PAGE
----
The extent of my injury was minor, just some missing skin. We were happy to be at the beach party but neither of us were looking forward to our exit. Instead we put it out of minds and enjoyed the party. We joined Fais Do Do and met the crew and wives of the men on board. The men sailed the boat down on the Ha Ha while their wives flew to Cabo to meet them. (An interesting concept, just proof there’s more than one way of doing things.) We enjoyed discounted food and beverages, played with water balloons, and watched people reenact a popular kissing scene from an old movie called, ‘From Here to Eternity’ in the surf on the beach.
Soon the time we’d been dreading arrived. Time to head back to Maluhia and cross off another first, launching our dinghy in the surf. With the help of a friend we got the dingy back into the water. I hopped in and assumed position with the oars. The waves were still pretty big, the only way to get anywhere was to quickly get past the breakwater. (The engine would have came in handy here.) Grant swim the dinghy out past the break water while I rowed hard. Past the breakwater, Grant hopped in and we switched spots. Rowing upwind in a 2-3 foot chop, progress was slow. In fact it was so slow that at one point it appeared we were rowing in place. (At this point the rower got a little peeved.) We were about three boat lengths away when familiar faces on Moments yelled out at asked if we wanted a tow to get back to our boat. Um. . . yes, please! They got in their dingy and with a little help from their outboard, returned us to our boat. That night they joined us aboard Maluhia where they shared their fresh caught Mahi Mahi for dinner! Yum! (Some people were lucky enough to catch the good stuff!)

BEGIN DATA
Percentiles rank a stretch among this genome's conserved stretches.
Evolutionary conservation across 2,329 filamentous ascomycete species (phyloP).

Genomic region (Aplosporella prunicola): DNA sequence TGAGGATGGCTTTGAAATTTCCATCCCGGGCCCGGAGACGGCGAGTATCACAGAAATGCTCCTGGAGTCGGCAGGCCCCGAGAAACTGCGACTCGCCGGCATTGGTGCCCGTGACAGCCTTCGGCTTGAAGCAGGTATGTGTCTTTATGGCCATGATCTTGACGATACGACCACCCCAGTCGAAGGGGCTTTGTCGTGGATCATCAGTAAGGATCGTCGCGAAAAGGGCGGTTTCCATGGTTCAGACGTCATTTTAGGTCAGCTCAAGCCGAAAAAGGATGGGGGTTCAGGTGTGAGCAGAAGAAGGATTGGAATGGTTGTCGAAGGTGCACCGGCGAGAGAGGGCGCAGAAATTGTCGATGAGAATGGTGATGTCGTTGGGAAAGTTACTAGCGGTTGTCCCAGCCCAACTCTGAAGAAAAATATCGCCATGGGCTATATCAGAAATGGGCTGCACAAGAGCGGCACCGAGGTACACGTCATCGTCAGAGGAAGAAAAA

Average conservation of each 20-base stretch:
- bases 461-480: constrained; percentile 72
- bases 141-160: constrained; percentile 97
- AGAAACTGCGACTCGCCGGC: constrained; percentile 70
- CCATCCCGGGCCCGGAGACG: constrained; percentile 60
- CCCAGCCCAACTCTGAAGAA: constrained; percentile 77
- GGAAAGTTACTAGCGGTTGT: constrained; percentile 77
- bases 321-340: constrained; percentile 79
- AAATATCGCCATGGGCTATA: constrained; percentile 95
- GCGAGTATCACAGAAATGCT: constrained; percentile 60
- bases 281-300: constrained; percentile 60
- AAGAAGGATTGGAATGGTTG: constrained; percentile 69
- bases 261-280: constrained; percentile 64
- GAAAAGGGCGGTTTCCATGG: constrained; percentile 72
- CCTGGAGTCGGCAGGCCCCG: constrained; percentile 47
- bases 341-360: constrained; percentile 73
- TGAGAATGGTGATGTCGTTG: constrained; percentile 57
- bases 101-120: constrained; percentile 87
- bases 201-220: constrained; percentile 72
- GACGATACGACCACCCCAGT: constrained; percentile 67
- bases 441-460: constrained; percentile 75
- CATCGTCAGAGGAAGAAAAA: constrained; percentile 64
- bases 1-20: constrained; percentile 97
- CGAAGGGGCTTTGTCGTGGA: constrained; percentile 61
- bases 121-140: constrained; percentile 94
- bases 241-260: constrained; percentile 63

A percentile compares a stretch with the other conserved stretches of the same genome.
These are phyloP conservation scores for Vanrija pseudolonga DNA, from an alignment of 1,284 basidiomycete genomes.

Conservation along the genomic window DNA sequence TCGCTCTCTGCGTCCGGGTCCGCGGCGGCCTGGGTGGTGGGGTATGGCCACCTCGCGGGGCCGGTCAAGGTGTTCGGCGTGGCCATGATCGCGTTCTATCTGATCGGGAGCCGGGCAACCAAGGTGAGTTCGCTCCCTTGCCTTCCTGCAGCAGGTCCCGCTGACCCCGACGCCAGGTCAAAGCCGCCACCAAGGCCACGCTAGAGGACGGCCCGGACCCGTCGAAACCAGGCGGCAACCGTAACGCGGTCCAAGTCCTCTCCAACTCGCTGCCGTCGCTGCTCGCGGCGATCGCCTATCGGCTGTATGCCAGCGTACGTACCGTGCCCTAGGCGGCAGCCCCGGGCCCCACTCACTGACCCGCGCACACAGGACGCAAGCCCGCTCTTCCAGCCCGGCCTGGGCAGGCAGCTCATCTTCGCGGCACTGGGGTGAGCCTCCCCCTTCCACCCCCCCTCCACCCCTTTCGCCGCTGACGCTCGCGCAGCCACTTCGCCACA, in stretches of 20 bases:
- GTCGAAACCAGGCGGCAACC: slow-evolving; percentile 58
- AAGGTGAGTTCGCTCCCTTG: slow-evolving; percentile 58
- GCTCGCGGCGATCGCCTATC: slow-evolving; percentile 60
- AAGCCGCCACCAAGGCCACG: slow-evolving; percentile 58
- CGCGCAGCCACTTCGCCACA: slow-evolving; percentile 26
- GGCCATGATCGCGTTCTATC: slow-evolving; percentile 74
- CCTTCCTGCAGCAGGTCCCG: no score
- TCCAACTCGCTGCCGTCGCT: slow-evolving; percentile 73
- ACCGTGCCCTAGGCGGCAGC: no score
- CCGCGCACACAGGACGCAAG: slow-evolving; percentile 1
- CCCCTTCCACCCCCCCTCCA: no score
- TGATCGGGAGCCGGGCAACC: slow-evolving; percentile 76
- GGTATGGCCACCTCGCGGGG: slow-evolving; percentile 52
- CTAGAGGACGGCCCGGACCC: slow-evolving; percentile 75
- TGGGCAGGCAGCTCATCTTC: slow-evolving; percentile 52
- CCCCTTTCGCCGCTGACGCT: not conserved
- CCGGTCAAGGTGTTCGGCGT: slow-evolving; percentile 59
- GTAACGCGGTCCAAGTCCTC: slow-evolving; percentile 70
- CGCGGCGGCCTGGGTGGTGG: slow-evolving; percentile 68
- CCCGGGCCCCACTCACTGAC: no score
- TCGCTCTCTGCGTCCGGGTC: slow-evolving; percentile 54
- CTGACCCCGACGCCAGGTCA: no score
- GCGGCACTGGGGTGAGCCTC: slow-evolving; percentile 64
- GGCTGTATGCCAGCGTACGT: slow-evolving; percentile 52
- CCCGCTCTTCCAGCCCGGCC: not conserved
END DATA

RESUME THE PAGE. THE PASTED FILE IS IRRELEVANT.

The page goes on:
At the Baja Ha Ha awards ceremony everyone received well deserved kudos for completing the rally. Awards were given out in all different categories, including the youngest and the oldest crew members. This year the youngest was only three years old, and the oldest? Well, take a guess? The oldest person to do the Ha Ha this year was a woman who was 86. Yes, an 86 year old woman sailed 780 miles on a boat with the rest of us. If that isn’t something to write home about, then how about a guy who did it blind? Also starting from Ventura (that’s where we started from) was a blind captain with one crew member who made the trek. While the rally attracted many West coast entrants, the furthest travelers came from Sweden by way of the Northwest Passage, just to join the event. With that, the rally concluded and everyone was on their way.
Plus one for anchoring outside of the marina in Cabo San Lucas: We did not get boarded by the Department of Agriculture like many of those in the marina, who had to take inventory of all uneaten fruits and veggies, and had to trash any meat they brought down from the US. Minus one for anchoring outside of the marina: It costs $17 a day to anchor. Plus one for anchoring out: It’s cheaper than staying in the marina and if your not at your boat, they can’t collect.
Anchoring out: plus 1, Staying in the marina: 0
I actually thought the fee was a myth until one morning they arrived at our boat and knocked on our hull wanting to know how many days we had been there. “Um….,” we stammered. “Dos dias?” they suggested. (two days?) That sounded good enough for us and we promised we’d be gone by the morning.